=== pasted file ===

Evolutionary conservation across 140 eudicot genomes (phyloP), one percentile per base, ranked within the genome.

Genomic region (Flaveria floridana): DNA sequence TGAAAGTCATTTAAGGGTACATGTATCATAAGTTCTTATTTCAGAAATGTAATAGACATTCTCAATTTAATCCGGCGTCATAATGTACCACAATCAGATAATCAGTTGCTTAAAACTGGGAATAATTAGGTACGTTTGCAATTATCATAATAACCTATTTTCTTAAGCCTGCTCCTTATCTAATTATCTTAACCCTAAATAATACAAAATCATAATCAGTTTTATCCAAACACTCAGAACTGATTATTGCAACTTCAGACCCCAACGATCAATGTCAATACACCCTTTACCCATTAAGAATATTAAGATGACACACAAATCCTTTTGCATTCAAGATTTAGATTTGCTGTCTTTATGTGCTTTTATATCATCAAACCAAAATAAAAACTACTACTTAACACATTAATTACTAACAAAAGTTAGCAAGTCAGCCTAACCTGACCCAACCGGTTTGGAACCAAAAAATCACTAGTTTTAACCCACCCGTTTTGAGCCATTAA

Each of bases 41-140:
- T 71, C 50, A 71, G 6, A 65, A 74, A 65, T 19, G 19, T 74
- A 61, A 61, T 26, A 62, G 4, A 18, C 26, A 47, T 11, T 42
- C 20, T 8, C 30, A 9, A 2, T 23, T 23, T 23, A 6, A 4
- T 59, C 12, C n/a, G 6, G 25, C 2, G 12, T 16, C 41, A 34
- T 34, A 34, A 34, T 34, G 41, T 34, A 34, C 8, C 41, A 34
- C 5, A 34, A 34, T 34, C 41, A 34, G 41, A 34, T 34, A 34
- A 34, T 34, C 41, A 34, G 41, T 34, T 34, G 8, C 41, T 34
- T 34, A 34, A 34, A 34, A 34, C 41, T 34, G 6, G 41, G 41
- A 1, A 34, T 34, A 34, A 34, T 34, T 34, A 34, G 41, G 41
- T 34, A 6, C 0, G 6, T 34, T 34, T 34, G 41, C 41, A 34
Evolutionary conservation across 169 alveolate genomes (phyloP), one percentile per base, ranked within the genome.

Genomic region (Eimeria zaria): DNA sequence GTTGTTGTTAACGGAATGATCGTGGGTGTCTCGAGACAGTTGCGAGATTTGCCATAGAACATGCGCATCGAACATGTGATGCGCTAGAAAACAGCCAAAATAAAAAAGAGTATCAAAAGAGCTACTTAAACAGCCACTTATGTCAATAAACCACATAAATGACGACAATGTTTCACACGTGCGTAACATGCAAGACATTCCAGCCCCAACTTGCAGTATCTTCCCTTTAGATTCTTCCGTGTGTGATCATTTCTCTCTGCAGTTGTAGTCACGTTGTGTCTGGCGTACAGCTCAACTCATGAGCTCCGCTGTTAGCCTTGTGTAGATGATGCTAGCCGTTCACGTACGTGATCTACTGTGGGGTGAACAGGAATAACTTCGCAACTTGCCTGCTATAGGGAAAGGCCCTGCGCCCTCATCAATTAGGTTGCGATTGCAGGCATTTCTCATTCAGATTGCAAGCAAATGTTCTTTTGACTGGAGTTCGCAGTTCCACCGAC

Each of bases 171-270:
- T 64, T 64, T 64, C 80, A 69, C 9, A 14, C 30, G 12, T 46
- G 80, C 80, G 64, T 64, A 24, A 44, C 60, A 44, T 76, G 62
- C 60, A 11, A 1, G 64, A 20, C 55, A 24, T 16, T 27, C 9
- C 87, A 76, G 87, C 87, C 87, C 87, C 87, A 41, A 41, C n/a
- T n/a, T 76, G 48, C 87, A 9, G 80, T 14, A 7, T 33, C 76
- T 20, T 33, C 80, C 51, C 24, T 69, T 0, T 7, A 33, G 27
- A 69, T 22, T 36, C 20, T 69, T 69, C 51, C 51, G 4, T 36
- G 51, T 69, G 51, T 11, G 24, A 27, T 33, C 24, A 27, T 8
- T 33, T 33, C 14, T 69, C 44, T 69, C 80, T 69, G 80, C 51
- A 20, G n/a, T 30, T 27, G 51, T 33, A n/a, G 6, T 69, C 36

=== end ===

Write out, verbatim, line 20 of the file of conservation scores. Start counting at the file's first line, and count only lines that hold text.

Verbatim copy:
- C 87, A 76, G 87, C 87, C 87, C 87, C 87, A 41, A 41, C n/a